Drum Corps International
Spotlight of the Week: 1996 Carolina Crown, 'Chess and the Art of Strategy'

Spotlight of the Week: 1996 Carolina Crown, 'Chess and the Art of Strategy'

by Michael Boo


1996 Carolina Crown
Those at the 1996 DCI World Championships at Orlando's Citrus Bowl Stadium witnessed a tie for first place between the Blue Devils and Phantom Regiment and a tie for eighth place between Crossmen and Magic of Orlando. It was the first of a three-year partnership between DCI and Walt Disney World Resorts that would have DCI returning to Orlando for the next two years as well. DCI's Individual and Ensemble competition and other events were held at Epcot on Walt Disney World property, helping the festivities take on a party atmosphere. Carolina Crown's 10th-place production, "Chess and the Art of Strategy," provided several of the most memorable visual moments of the season, with 32 huge chess pieces continually moving about the field. The show was largely set to music by two English composers, William Walton and Edward Elgar, and throughout the performance, the chess pieces advanced and retreated, one half the white side and the other half the black side. The show opened with "Tactical Fanfare," a creation by the corps' staff that was based on the militaristic drumming from "Toccata and Chorale" of Karel Husa's famed "Music for Prague 1968." Husa wrote the piece in reaction to the Soviet invasion of his native Czechoslovakia. The opposing chess pieces, off on the 15- and 20-yard lines, moved toward the center of the field during the warlike drumming and chimes playing the Hussite song, "Ye Warriors of God and His Law," which is heard toward the end of the Husa work. This was followed by the brassy original fanfare of the piece.
Next was the second movement, "Scherzo: Presto con malizia (Fast, with malice)," from William Walton's 1935 "Symphony No. 1." Walton, perhaps best known to drum corps fans as the composer of the 1931"Belshazzar's Feast" and the 1937 "Crown Imperial," allegedly instructed the movement to be played with malice in reaction to his bitterness resulting from his longtime girlfriend leaving him for someone else. Musicologist Paul Serotsky wrote that the "with malice" instruction was "very apt for music dripping bitter bile from every viciously-spiked note." Interestingly, Walton, who started writing the symphony while still in a relationship with the woman, retained the symphony's dedication to her after the breakup. Carolina Crown brass players appeared from behind the chess pieces to go into battle with each other, along with the color guard members who were dressed in medieval knight costumes. The corps' arrangement kept the bitterness intact, seeming to relish in the intense hostility. A serious change of pace came with the introduction of Edward Elgar's 1899 "Enigma Variations." Though born in 1857, "Enigma Variations" was his first success as a composer. Elgar is also famously known for his "Pomp and Circumstance March No. 1," often played at graduation ceremonies. Elgar dedicated each of the 14 variations of his suite to one of his friends, only letting inquisitive listeners know that each was a variation on a hidden theme, one he admitted wasn't written into the music. The movement utilized by the corps was "Variation IX (Adagio)," better known as "Nimrod." It was in tribute to the composer's friend, Augustus J. Jaeger, a music editor who had no problem giving Elgar constructive criticism, which the composer greatly appreciated. "Nimrod" has often been played at solemn British occasions such as funerals.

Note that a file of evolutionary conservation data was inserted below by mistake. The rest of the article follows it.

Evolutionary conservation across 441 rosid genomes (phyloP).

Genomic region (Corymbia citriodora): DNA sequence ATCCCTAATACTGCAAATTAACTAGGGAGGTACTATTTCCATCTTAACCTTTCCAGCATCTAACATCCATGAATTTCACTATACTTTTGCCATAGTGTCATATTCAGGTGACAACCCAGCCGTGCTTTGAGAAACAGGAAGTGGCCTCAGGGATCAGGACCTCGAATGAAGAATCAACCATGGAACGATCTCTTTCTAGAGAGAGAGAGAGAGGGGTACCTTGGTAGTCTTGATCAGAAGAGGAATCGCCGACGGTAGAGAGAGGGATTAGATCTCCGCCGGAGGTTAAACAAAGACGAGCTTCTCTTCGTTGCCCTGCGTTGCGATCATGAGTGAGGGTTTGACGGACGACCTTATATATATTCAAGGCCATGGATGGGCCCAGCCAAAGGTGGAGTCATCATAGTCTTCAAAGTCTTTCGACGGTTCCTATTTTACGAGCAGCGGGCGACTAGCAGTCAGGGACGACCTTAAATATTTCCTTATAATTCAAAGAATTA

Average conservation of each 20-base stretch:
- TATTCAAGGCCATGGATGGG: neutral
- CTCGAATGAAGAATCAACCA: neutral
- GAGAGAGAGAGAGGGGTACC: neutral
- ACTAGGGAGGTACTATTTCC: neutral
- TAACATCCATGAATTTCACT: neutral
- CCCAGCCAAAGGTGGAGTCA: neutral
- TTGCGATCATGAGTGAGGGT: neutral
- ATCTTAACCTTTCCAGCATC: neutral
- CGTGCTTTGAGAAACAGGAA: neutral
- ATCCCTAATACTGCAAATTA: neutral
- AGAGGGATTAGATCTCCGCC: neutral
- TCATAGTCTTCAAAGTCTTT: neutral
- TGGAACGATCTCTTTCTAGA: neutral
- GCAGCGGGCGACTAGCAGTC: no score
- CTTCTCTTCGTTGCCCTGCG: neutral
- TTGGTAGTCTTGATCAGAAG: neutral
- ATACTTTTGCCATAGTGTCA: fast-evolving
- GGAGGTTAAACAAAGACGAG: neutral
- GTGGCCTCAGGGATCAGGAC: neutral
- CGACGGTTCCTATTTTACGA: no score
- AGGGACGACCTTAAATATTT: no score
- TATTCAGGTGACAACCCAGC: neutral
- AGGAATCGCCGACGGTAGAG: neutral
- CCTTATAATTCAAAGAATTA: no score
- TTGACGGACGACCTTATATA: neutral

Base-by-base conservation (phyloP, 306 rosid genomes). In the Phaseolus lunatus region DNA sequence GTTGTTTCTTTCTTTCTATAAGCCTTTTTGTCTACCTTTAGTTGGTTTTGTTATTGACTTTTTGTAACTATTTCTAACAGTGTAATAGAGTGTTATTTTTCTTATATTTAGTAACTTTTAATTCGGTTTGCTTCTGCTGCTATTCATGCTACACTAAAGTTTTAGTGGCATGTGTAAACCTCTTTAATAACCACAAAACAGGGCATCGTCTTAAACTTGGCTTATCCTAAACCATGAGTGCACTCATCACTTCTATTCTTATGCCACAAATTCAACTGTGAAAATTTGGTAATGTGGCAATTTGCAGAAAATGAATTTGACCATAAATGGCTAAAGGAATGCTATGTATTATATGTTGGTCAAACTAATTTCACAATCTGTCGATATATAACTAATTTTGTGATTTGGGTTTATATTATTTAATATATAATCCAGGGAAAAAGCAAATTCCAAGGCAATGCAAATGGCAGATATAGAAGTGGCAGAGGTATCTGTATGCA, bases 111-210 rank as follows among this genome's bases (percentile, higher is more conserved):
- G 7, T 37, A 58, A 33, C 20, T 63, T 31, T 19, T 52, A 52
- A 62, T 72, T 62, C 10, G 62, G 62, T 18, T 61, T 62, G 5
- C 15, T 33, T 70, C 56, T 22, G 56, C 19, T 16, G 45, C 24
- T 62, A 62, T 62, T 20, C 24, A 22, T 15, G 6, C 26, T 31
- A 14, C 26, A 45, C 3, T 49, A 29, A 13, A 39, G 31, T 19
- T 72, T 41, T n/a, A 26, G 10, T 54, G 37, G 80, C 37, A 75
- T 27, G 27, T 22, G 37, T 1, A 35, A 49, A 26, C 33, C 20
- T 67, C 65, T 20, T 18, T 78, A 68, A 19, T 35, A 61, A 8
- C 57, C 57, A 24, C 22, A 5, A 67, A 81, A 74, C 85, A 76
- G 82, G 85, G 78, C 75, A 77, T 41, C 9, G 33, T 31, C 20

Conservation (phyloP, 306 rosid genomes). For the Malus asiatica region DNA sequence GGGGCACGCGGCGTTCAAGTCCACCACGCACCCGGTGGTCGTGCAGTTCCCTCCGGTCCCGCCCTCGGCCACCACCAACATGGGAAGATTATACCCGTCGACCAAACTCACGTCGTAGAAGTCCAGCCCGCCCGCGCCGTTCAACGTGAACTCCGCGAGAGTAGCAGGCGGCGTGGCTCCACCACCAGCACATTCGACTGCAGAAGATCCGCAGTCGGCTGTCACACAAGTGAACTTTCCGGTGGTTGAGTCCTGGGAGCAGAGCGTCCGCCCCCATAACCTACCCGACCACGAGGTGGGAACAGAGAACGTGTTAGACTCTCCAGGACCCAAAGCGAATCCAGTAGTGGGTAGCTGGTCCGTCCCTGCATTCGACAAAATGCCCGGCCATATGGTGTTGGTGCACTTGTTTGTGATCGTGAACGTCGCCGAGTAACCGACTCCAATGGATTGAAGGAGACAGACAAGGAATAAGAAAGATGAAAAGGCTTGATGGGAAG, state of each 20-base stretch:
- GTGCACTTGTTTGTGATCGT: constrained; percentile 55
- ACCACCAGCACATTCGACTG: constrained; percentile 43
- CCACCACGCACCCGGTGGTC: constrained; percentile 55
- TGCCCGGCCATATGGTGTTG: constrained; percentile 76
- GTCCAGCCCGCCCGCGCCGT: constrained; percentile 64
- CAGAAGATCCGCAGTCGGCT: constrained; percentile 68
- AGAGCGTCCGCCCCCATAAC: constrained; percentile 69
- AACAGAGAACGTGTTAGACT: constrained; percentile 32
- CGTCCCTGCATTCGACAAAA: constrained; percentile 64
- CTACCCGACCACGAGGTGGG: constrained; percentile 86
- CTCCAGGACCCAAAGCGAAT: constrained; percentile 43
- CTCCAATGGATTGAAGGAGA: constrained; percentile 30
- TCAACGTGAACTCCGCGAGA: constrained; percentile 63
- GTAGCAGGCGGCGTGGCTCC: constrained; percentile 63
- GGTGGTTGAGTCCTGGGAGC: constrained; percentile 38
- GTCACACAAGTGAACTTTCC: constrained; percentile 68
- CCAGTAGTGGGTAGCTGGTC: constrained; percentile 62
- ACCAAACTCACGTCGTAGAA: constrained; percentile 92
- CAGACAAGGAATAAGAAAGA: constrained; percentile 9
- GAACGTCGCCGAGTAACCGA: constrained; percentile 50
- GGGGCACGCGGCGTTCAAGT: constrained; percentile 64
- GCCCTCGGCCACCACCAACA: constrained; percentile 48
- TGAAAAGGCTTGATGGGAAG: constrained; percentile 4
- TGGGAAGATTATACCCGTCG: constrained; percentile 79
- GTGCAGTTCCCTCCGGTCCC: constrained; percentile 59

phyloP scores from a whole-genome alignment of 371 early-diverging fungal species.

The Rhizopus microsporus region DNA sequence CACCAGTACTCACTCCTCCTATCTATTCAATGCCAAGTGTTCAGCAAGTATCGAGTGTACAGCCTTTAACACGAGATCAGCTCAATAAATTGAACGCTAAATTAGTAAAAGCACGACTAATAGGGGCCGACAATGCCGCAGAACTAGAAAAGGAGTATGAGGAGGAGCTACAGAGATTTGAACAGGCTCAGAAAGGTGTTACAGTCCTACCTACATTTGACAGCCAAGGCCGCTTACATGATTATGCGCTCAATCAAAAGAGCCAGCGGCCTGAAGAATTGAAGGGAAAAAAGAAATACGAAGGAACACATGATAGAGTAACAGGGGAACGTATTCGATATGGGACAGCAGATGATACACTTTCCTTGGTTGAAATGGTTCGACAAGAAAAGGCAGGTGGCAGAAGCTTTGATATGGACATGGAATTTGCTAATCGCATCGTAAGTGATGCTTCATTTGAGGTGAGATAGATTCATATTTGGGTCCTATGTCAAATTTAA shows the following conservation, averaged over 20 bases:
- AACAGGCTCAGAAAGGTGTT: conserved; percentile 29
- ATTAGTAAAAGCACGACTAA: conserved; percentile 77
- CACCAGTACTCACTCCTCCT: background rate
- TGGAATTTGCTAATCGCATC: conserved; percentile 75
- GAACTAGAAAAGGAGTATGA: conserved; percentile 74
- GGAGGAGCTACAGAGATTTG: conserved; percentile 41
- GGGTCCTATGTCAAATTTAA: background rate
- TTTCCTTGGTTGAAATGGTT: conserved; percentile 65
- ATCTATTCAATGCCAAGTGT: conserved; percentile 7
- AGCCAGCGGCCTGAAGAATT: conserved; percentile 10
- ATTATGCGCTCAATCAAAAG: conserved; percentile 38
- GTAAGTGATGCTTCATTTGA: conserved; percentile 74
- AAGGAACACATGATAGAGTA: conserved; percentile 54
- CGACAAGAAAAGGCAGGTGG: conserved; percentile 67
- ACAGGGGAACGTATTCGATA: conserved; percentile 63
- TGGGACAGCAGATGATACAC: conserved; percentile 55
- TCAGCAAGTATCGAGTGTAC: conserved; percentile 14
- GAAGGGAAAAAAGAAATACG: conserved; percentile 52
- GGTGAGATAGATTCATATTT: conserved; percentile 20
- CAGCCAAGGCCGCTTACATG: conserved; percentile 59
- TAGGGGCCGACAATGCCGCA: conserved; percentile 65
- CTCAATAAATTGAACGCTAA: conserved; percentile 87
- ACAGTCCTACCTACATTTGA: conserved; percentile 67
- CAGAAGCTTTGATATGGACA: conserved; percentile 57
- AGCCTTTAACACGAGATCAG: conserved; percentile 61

1996 Carolina Crown
Carolina Crown started "Nimrod" with three front ensemble percussionists sitting on the ground playing Orff Metallophones, small mallet instruments designed to introduce children to music making. The solemnity and slow tempo of the music seemed at times to almost come to a crawl and stop, and yet the slow build-up of intensity was so captivating, it was one of the most magical moments put on the football field in 1996. The show then returned to the Walton movement for some more good old-fashioned musical violence, the chess pieces propelled across the field to keep up with the turbulent music. This led into what the corps named "Enigma Variations, Variation XV," an original composition comprised of themes from within the 14-variation Elgar suite. A closing fanfare was based on Walton's "Crown Imperial," bringing the match to a close as color guard members toppled one of the few remaining chess pieces not already knocked out of commission and moved to the perimeter around the corps.

For this week only, you can save on the Legacy Collection DVD that contains this complete Carolina Crown performance, along with all finalists from the 1996 DCI World Championships.

Buy the 1996 World Championship DVD. (Available this week only 20% off. Regular price: $35.95.)

1996 Overview

Discount DVD offer ends Monday, Dec. 29, 2014.
Michael Boo was a member of the Cavaliers from 1975-1977. He has written about the drum corps activity for more than a quarter century and serves as a staff writer for various Drum Corps International projects. Boo has written for numerous other publications and has published an honors-winning book on the history of figure skating. As an accomplished composer, Boo holds a bachelor's degree in music education and a master's degree in music theory and composition. He resides in Chesterton, Ind.